RIT will help establish a model for journalism education through a new, multidisciplinary program that combines technology, design and entrepreneurial skills. The John S. and James L. Knight Foundation will support this Digital Journalism Incubator with just over $145,000 for RIT to pilot the model and share it with other journalism schools.
RIT initiated the approach in spring 2013 by bringing together journalism and technology students in one class, taught jointly by a journalism and a computing professor. The students worked together to develop online publications; journalism students learned technology skills, while computing students were introduced to journalism as a potential career path.
With Knight Foundation funding, the university will continue the program for three more semesters and add new courses on emerging technologies to the curriculum, along with real-world journalism projects that allow students to connect with the community. An added entrepreneurial component will allow students to explore the financial sustainability of their publications and receive coaching in marketing and business. Ultimately, the model and lessons from the program will be shared with other schools at events and through media partnerships with innovative newsrooms.
“By advancing a multi-skilled model of journalism education, Rochester Institute of Technology is not only preparing its own students for the journalism jobs of tomorrow, it is also among the few schools pushing for an essential transformation in journalism education,” said Michael Maness, Knight Foundation vice president of journalism and media innovation. “Journalists of the future need a full range of business and technology skills to be successful and effective at meeting community information needs; this is a lesson that needs to resonate and spread.”
The Digital Journalism Incubator will launch in spring 2014, led by RIT’s Andrea Hickerson, assistant professor of journalism in the College of Liberal Arts, and Victor Perotti, associate professor of management information systems in the Saunders College of Business.
“I want to bring all the strengths of RIT—particularly in liberal arts, imaging arts, computing and business—to bear on the future sustainability of journalism,” Hickerson said. “I hope that by fostering a collaborative, multidisciplinary space, students can work together to build new creative, sustainable modes of storytelling that benefit both our students working in media fields, as well as the greater public which needs high quality information to make informed decisions.”
“Digital journalism is by nature multidisciplinary, blending the need for digital delivery with the interviewing, information sourcing and storytelling from journalism,” Perotti said. “Business (specifically digital entrepreneurship) knowledge creates the opportunity to sustain ideas and projects to become ongoing profitable ventures. Even very well established digital news websites continue to learn and experiment with the business side of their organizations.”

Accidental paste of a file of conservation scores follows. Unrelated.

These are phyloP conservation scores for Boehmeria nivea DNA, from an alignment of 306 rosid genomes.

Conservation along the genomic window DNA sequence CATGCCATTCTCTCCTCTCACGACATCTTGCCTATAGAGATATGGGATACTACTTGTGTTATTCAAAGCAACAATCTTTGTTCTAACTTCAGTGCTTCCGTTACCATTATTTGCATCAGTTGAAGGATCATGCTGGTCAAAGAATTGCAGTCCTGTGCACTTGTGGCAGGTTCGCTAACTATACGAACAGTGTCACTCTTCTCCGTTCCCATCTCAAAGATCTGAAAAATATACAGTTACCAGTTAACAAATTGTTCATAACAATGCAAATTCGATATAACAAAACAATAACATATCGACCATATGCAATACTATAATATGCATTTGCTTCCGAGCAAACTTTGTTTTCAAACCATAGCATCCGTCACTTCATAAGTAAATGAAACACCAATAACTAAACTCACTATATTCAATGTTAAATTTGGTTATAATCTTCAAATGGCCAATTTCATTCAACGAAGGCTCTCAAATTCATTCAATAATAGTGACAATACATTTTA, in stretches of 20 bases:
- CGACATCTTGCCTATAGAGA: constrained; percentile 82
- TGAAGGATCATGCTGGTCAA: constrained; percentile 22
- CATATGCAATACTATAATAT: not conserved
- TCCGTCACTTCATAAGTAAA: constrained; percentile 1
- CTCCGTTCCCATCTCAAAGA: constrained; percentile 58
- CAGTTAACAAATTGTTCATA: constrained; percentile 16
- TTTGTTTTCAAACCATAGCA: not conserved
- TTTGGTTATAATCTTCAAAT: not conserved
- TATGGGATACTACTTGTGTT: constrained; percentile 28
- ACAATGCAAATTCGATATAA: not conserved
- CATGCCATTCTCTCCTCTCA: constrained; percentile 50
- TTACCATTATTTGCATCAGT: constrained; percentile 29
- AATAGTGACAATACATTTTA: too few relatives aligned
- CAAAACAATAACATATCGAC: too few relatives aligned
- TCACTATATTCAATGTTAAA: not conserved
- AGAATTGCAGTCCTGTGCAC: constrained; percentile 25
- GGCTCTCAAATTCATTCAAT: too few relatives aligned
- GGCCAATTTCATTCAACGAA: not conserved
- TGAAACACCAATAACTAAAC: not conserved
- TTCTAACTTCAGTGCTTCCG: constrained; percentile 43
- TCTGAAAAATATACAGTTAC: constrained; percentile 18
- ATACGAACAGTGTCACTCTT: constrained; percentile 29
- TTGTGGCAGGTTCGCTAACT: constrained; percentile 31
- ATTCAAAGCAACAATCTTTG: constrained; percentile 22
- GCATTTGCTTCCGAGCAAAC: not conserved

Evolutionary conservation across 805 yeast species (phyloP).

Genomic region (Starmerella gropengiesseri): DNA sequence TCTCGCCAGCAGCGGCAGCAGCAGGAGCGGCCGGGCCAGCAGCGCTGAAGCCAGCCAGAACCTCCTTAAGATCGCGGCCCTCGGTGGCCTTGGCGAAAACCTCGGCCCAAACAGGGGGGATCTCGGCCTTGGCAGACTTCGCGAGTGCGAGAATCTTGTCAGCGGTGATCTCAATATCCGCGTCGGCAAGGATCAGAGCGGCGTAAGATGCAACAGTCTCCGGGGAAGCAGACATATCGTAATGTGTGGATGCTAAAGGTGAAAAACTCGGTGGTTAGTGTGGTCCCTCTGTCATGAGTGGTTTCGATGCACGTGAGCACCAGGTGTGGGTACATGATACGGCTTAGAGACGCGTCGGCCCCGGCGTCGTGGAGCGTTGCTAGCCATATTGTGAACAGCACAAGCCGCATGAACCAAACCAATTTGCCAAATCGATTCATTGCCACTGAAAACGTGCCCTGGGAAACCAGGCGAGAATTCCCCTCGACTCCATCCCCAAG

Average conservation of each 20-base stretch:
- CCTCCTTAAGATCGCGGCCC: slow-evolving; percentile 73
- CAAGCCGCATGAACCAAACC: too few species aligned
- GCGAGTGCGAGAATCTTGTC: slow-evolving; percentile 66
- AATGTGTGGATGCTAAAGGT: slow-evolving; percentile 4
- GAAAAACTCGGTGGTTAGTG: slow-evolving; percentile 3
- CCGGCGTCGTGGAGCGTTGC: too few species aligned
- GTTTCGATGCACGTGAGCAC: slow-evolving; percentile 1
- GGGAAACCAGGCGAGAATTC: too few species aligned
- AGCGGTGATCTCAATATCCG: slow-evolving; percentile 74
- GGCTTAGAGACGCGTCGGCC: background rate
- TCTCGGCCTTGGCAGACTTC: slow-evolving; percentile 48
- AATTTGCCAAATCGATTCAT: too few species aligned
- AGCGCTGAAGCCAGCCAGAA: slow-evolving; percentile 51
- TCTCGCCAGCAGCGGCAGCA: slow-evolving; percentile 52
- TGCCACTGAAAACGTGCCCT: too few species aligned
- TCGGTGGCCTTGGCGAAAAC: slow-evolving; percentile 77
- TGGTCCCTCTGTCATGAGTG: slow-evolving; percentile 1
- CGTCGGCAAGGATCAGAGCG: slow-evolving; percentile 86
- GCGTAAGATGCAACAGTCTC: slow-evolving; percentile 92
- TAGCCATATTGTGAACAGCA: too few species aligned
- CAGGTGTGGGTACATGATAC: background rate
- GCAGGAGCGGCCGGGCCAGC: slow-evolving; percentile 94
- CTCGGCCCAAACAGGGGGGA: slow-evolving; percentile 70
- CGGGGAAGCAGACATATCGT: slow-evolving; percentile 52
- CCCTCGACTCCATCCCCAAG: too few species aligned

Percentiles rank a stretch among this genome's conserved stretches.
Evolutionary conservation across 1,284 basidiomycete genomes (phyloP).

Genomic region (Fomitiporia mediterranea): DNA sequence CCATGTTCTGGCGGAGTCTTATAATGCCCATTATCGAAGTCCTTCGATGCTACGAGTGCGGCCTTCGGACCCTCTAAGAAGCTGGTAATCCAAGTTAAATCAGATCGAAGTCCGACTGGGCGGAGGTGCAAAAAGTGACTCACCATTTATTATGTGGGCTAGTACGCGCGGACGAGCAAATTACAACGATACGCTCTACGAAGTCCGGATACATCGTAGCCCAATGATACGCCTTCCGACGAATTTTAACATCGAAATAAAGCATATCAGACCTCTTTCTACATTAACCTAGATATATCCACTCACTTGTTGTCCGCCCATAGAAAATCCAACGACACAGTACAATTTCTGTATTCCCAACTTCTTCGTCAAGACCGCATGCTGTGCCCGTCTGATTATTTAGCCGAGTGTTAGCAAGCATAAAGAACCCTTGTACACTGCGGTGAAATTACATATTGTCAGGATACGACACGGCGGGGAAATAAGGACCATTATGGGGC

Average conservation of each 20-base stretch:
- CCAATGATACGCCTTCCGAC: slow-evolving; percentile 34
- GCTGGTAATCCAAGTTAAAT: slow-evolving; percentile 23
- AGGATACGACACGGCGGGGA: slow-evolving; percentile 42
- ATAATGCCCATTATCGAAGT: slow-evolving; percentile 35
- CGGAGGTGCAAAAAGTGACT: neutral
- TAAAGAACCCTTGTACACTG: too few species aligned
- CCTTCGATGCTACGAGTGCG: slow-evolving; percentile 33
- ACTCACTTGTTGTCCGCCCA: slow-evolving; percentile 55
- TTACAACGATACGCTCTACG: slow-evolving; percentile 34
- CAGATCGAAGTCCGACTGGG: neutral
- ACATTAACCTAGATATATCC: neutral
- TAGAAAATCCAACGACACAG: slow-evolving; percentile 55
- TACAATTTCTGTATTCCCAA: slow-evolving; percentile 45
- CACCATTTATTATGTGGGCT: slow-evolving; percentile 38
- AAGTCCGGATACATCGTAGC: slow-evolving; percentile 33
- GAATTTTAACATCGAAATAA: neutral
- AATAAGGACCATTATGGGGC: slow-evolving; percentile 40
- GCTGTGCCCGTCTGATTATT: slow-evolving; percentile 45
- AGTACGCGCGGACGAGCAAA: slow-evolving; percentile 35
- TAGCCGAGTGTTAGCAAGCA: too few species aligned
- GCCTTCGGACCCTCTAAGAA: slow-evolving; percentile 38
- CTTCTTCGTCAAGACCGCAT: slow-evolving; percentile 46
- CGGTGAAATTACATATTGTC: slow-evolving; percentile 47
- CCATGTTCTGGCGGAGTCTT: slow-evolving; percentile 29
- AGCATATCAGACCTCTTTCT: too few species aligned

“Journalists who once had to focus only on finding and reporting good stories now must also be concerned with presentation and generate traffic for their work. It is unrealistic for journalists to be an expert at reporting, visuals, digital design and business, etc., so we believe it is important to expand the idea of storytelling beyond journalism to other fields such as computing and business,” Hickerson said. “We hope that students from these new fields will consider careers in the news industry, and we hope that journalism students will understand the strength of approaching storytelling as a collaborative endeavor.”
Perotti further highlighted that the incubator will “create a connected set of experiences”—including classes, visiting lectures and more—that support the exploration and development of digital news startups. A diverse team of students will become experts in identifying opportunities for innovation and gain experience working with modern newsroom tools.
This is the second Knight Foundation grant for this team. In 2011, they were awarded a grant to lead the Rise Above the Crowd project, an interactive crowd experiment in live event journalism and community engagement.
Support for RIT forms one part of Knight Foundation's effort to bring journalism into the digital age. Knight recently announced a $1 million challenge fund to encourage universities to experiment with new ways of providing news and information; the announcement was made in parallel with the release of Searchlights and Sunglasses, a new digital book written by Eric Newton, Knight Foundation senior adviser to the president, that calls for change in journalism education.
About the Knight Foundation
John S. and James L. Knight Foundation supports transformational ideas that promote quality journalism, advance media innovation, engage communities and foster the arts. The foundation believes that democracy thrives when people and communities are informed and engaged. For more, visit www.KnightFoundation.org.